The Constitution and its amendments is not the arbiter of what is and is not a fundamental and universal human right. Its job is to try and reflect what those rights are; however, it is not perfect. Just as in the suffrage and slavery examples there will always be a delay in recognizing something as a right. It may even miss some rights, but it is our job as a nation to nevertheless make sure these rights are fulfilled.

Argument 4: Benefit to Society

Response to Rebuttal 1

Your arguments do not stand because I have shown that your statistics are outdated and incorrect.

Response to Rebuttal 2

1. 1. Your assertions here have no supporting evidence. I have already shown that quality of care is actually much greater than quality in the US and other countries have not had to resort to "rationing and limit the availability of services". This has not hurt pricing earlier. I refer you back to my graph showing spending on health per capita and as a percentage of GDP. There is ample evidence to suggest Universal healthcare would raise quality and lower costs.

2. 2. There are a variety of ways to address this problem. "The approach most favored by experts at Harvard and elsewhere is to reshape traditional primary care: from a stream of patients waiting to see one harried doctor to a more efficient team practice in which patients with routine problems are seen by nurse-practitioners and physician assistants " trained specialists with master's degrees. The team frees the doctor to spend more time with patients with more serious complaints." [9] Even if we didn"t make this switch other countries with Universal Healthcare systems faced the same transition to training more doctors and they have been successful. There is no reason to believe we won"t be. Other possible solutions are to "Increase the number of medical graduates through increased recruitment of minority students domestically, as well as intensified recruitment of foreign-trained graduates" or "Increase the number of medical schools and classroom sizes." [10]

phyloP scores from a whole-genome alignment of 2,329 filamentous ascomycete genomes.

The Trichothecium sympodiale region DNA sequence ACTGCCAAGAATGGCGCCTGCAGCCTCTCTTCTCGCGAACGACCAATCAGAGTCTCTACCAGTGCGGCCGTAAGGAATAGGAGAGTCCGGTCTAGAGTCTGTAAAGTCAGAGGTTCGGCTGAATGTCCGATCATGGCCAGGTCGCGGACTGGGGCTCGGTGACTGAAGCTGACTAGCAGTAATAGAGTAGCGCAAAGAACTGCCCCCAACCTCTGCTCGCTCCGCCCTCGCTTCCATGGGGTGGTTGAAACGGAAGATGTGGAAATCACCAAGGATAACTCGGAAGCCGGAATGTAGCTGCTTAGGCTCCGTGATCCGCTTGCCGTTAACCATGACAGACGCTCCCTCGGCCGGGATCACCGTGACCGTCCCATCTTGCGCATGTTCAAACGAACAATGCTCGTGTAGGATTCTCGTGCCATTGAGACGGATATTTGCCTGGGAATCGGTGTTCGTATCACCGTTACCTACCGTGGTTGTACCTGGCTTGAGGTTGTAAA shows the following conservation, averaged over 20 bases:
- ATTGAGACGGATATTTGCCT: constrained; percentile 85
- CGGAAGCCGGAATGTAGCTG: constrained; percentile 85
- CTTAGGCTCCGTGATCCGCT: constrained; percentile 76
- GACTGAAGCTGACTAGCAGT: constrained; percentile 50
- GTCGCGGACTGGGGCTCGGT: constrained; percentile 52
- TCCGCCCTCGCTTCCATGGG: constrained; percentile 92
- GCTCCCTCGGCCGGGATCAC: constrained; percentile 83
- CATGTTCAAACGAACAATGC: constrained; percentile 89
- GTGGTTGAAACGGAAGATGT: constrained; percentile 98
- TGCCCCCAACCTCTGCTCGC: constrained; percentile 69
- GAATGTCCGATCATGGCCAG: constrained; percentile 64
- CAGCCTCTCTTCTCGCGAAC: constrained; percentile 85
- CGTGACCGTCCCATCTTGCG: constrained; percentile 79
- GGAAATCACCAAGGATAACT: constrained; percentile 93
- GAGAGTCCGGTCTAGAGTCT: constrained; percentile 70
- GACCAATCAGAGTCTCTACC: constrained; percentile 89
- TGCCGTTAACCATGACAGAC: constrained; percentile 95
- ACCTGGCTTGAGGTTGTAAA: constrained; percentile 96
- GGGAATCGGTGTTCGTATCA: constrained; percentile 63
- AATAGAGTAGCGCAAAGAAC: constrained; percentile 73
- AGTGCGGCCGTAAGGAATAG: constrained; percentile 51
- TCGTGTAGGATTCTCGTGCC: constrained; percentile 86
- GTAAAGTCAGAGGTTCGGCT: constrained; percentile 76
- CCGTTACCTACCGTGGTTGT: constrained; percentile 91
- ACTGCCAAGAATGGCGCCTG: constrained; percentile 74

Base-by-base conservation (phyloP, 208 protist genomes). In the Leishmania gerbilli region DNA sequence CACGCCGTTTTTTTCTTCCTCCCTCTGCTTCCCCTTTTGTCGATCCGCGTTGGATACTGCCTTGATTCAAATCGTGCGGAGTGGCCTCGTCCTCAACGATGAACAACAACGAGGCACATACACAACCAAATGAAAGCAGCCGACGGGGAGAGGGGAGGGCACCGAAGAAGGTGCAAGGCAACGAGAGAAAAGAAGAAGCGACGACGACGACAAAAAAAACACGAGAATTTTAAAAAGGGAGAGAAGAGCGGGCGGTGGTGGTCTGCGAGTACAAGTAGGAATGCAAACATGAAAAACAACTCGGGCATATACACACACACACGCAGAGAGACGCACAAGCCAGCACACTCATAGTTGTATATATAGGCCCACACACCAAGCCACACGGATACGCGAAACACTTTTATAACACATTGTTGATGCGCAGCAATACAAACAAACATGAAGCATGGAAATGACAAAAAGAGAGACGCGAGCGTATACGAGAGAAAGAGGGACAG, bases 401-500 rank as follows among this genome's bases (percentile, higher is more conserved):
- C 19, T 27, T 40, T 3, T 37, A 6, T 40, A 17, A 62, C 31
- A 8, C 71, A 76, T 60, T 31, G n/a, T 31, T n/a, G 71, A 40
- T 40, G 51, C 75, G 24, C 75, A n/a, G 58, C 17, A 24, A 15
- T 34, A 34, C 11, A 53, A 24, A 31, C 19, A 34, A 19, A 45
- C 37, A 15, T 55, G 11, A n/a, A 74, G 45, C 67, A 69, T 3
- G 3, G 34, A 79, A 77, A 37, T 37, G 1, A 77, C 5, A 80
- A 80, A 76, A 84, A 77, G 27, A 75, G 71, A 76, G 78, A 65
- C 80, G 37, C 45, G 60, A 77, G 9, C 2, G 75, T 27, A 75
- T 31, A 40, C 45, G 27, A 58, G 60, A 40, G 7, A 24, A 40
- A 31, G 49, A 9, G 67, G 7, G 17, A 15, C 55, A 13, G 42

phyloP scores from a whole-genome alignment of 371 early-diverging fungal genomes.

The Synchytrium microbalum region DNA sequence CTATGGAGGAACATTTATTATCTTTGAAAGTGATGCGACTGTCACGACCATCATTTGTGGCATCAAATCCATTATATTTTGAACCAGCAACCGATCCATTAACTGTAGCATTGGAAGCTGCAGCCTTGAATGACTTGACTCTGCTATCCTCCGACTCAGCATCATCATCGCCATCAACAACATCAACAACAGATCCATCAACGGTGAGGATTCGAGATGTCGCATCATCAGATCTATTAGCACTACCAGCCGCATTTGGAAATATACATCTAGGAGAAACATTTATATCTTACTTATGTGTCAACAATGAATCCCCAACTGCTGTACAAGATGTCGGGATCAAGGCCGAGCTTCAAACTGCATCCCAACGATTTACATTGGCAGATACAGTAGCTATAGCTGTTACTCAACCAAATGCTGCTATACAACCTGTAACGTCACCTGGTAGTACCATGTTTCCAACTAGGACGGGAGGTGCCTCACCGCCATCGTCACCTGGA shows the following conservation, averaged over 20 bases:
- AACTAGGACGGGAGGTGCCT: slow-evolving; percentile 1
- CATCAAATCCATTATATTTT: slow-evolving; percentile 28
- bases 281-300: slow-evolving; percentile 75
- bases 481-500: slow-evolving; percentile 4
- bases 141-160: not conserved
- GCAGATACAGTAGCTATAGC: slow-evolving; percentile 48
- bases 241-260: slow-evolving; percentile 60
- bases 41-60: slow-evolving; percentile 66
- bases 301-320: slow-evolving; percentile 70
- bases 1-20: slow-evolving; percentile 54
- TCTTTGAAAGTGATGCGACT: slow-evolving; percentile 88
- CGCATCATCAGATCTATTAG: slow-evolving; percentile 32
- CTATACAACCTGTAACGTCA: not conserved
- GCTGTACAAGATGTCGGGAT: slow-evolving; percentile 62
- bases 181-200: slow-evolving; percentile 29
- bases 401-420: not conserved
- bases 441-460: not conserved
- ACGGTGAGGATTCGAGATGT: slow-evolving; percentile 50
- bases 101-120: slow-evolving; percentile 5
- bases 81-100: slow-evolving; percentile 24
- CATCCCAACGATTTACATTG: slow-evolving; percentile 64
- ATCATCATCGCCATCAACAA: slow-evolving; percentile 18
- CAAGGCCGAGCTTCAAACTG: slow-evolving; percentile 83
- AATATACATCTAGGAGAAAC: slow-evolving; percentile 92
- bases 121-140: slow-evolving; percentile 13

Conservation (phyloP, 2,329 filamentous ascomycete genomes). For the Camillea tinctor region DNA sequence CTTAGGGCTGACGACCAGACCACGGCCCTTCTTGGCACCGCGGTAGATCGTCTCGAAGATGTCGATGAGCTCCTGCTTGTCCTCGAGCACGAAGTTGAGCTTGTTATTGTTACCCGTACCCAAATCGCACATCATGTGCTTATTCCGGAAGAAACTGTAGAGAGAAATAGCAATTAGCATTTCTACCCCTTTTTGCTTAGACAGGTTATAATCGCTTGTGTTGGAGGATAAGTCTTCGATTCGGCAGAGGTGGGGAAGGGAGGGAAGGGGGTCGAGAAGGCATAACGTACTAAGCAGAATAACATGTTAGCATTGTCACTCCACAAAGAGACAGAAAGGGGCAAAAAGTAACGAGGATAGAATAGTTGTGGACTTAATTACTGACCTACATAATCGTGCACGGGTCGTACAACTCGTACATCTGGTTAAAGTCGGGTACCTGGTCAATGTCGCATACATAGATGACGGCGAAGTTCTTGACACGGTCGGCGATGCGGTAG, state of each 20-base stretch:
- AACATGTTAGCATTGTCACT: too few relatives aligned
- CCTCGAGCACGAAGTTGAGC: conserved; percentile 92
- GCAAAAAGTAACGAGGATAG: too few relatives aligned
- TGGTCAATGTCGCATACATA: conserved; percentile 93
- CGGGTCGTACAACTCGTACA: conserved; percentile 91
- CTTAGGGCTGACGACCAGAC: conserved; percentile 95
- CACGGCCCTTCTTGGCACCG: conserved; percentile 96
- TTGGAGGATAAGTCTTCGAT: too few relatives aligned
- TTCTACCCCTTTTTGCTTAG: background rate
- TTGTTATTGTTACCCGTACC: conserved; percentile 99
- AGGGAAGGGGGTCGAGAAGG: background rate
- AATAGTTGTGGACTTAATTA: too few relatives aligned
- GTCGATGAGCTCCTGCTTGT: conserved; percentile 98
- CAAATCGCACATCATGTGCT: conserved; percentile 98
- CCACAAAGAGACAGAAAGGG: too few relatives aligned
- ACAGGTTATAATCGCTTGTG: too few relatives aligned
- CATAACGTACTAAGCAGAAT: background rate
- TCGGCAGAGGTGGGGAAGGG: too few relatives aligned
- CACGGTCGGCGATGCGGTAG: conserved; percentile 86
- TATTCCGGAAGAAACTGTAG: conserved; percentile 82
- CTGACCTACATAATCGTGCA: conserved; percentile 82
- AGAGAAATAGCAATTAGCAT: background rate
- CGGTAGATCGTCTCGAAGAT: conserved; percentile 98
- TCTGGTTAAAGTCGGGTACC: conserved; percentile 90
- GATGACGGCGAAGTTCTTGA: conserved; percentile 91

3. 3. There is no evidence to back this up. Increasing access to preventive care would actually decrease the amount of money spent on health care by decreasing the occurrence of more major and expensive problems. Enacting Universal Healthcare saves the taxpayer money. [11]

Response to Rebuttal 3

You made the argument several times actually that Universal Healthcare would increase demand.

"As the perceived price decreases, demand will increase."

"As demand increases to exceed the available supply of health services"

The incentive to become a doctor is greater than ever. The income of doctors will only be affected positively [12]. According to this study, more than half of US doctors support switching to a Universal Healthcare system [13]. There is no evidence to support anything to the contrary.

Conclusion

All of Con"s rebuttals have been refuted and all of the evidence supports my position. Universal Healthcare is the best Healthcare system available to the US right now and the government is obligated to enact it.

[1] http://www.oecdbetterlifeindex.org...

[2] http://sweden.se...

[3]http://www.commonwealthfund.org... *read page 8

[4] http://assets.ce.columbia.edu...

[5]http://www.nhs.uk...